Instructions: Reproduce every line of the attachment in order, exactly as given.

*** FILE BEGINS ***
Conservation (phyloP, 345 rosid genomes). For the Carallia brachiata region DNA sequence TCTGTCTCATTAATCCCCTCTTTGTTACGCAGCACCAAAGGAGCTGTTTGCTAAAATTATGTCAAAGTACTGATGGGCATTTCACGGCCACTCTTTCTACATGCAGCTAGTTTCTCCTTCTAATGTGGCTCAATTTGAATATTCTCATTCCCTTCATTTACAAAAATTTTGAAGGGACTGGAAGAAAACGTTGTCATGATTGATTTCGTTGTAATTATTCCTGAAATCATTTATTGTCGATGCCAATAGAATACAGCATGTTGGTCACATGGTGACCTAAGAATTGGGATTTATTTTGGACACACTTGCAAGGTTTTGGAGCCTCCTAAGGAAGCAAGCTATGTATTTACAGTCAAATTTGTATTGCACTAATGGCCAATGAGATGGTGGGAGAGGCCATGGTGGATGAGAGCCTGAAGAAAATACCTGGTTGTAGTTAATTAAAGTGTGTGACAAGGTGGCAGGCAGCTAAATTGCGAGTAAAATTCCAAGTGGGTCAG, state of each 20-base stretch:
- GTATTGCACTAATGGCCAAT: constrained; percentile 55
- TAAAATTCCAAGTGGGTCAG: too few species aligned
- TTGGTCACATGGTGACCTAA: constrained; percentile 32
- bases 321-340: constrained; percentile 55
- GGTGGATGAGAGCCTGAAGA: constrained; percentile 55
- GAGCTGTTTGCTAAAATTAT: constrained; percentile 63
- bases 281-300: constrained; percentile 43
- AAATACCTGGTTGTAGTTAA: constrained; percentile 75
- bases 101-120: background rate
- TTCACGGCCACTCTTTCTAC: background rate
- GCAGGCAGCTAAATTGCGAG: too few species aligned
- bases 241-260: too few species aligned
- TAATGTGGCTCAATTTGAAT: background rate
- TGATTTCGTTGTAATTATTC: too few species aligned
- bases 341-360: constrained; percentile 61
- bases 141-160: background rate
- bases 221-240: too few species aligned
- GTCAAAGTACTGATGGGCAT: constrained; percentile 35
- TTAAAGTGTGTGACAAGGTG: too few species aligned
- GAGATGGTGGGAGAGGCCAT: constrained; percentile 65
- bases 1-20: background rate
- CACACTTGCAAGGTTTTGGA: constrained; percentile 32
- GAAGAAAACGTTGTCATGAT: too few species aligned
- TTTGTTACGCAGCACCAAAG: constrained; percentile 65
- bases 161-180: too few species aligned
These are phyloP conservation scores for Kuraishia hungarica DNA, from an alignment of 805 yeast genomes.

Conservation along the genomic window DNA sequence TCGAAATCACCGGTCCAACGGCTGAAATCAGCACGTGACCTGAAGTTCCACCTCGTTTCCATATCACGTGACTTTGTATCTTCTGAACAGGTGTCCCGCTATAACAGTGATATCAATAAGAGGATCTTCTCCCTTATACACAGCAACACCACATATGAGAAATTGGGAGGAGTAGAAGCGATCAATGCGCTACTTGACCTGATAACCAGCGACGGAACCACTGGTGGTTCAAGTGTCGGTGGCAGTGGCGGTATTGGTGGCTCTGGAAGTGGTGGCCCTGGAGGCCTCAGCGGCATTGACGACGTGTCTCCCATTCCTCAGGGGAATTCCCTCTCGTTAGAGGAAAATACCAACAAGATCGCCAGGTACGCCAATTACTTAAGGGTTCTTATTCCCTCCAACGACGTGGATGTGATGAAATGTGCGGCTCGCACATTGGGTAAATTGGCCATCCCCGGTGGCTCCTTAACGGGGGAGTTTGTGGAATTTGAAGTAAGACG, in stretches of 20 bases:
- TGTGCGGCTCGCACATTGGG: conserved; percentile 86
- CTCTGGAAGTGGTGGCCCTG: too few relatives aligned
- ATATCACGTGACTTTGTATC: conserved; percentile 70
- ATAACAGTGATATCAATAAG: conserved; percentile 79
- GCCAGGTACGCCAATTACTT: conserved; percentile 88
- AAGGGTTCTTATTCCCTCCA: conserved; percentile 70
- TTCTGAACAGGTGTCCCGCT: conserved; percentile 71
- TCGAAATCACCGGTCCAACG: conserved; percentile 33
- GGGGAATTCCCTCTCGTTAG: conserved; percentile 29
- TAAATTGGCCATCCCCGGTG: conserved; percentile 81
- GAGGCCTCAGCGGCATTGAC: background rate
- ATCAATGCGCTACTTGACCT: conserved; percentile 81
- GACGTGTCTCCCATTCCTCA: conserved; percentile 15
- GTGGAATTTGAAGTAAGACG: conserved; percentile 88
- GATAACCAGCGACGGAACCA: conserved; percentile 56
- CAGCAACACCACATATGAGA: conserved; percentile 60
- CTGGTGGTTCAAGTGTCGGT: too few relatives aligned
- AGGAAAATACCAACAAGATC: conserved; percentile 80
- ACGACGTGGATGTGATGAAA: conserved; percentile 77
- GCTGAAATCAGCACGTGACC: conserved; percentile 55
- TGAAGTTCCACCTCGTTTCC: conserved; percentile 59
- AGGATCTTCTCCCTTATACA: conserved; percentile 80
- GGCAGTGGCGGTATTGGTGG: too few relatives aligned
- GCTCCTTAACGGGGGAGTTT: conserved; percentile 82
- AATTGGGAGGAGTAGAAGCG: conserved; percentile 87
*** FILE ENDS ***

Conservation (phyloP, 345 rosid genomes). For the Carallia brachiata region DNA sequence TCTGTCTCATTAATCCCCTCTTTGTTACGCAGCACCAAAGGAGCTGTTTGCTAAAATTATGTCAAAGTACTGATGGGCATTTCACGGCCACTCTTTCTACATGCAGCTAGTTTCTCCTTCTAATGTGGCTCAATTTGAATATTCTCATTCCCTTCATTTACAAAAATTTTGAAGGGACTGGAAGAAAACGTTGTCATGATTGATTTCGTTGTAATTATTCCTGAAATCATTTATTGTCGATGCCAATAGAATACAGCATGTTGGTCACATGGTGACCTAAGAATTGGGATTTATTTTGGACACACTTGCAAGGTTTTGGAGCCTCCTAAGGAAGCAAGCTATGTATTTACAGTCAAATTTGTATTGCACTAATGGCCAATGAGATGGTGGGAGAGGCCATGGTGGATGAGAGCCTGAAGAAAATACCTGGTTGTAGTTAATTAAAGTGTGTGACAAGGTGGCAGGCAGCTAAATTGCGAGTAAAATTCCAAGTGGGTCAG, state of each 20-base stretch:
- GTATTGCACTAATGGCCAAT: constrained; percentile 55
- TAAAATTCCAAGTGGGTCAG: too few species aligned
- TTGGTCACATGGTGACCTAA: constrained; percentile 32
- bases 321-340: constrained; percentile 55
- GGTGGATGAGAGCCTGAAGA: constrained; percentile 55
- GAGCTGTTTGCTAAAATTAT: constrained; percentile 63
- bases 281-300: constrained; percentile 43
- AAATACCTGGTTGTAGTTAA: constrained; percentile 75
- bases 101-120: background rate
- TTCACGGCCACTCTTTCTAC: background rate
- GCAGGCAGCTAAATTGCGAG: too few species aligned
- bases 241-260: too few species aligned
- TAATGTGGCTCAATTTGAAT: background rate
- TGATTTCGTTGTAATTATTC: too few species aligned
- bases 341-360: constrained; percentile 61
- bases 141-160: background rate
- bases 221-240: too few species aligned
- GTCAAAGTACTGATGGGCAT: constrained; percentile 35
- TTAAAGTGTGTGACAAGGTG: too few species aligned
- GAGATGGTGGGAGAGGCCAT: constrained; percentile 65
- bases 1-20: background rate
- CACACTTGCAAGGTTTTGGA: constrained; percentile 32
- GAAGAAAACGTTGTCATGAT: too few species aligned
- TTTGTTACGCAGCACCAAAG: constrained; percentile 65
- bases 161-180: too few species aligned
These are phyloP conservation scores for Kuraishia hungarica DNA, from an alignment of 805 yeast genomes.

Conservation along the genomic window DNA sequence TCGAAATCACCGGTCCAACGGCTGAAATCAGCACGTGACCTGAAGTTCCACCTCGTTTCCATATCACGTGACTTTGTATCTTCTGAACAGGTGTCCCGCTATAACAGTGATATCAATAAGAGGATCTTCTCCCTTATACACAGCAACACCACATATGAGAAATTGGGAGGAGTAGAAGCGATCAATGCGCTACTTGACCTGATAACCAGCGACGGAACCACTGGTGGTTCAAGTGTCGGTGGCAGTGGCGGTATTGGTGGCTCTGGAAGTGGTGGCCCTGGAGGCCTCAGCGGCATTGACGACGTGTCTCCCATTCCTCAGGGGAATTCCCTCTCGTTAGAGGAAAATACCAACAAGATCGCCAGGTACGCCAATTACTTAAGGGTTCTTATTCCCTCCAACGACGTGGATGTGATGAAATGTGCGGCTCGCACATTGGGTAAATTGGCCATCCCCGGTGGCTCCTTAACGGGGGAGTTTGTGGAATTTGAAGTAAGACG, in stretches of 20 bases:
- TGTGCGGCTCGCACATTGGG: conserved; percentile 86
- CTCTGGAAGTGGTGGCCCTG: too few relatives aligned
- ATATCACGTGACTTTGTATC: conserved; percentile 70
- ATAACAGTGATATCAATAAG: conserved; percentile 79
- GCCAGGTACGCCAATTACTT: conserved; percentile 88
- AAGGGTTCTTATTCCCTCCA: conserved; percentile 70
- TTCTGAACAGGTGTCCCGCT: conserved; percentile 71
- TCGAAATCACCGGTCCAACG: conserved; percentile 33
- GGGGAATTCCCTCTCGTTAG: conserved; percentile 29
- TAAATTGGCCATCCCCGGTG: conserved; percentile 81
- GAGGCCTCAGCGGCATTGAC: background rate
- ATCAATGCGCTACTTGACCT: conserved; percentile 81
- GACGTGTCTCCCATTCCTCA: conserved; percentile 15
- GTGGAATTTGAAGTAAGACG: conserved; percentile 88
- GATAACCAGCGACGGAACCA: conserved; percentile 56
- CAGCAACACCACATATGAGA: conserved; percentile 60
- CTGGTGGTTCAAGTGTCGGT: too few relatives aligned
- AGGAAAATACCAACAAGATC: conserved; percentile 80
- ACGACGTGGATGTGATGAAA: conserved; percentile 77
- GCTGAAATCAGCACGTGACC: conserved; percentile 55
- TGAAGTTCCACCTCGTTTCC: conserved; percentile 59
- AGGATCTTCTCCCTTATACA: conserved; percentile 80
- GGCAGTGGCGGTATTGGTGG: too few relatives aligned
- GCTCCTTAACGGGGGAGTTT: conserved; percentile 82
- AATTGGGAGGAGTAGAAGCG: conserved; percentile 87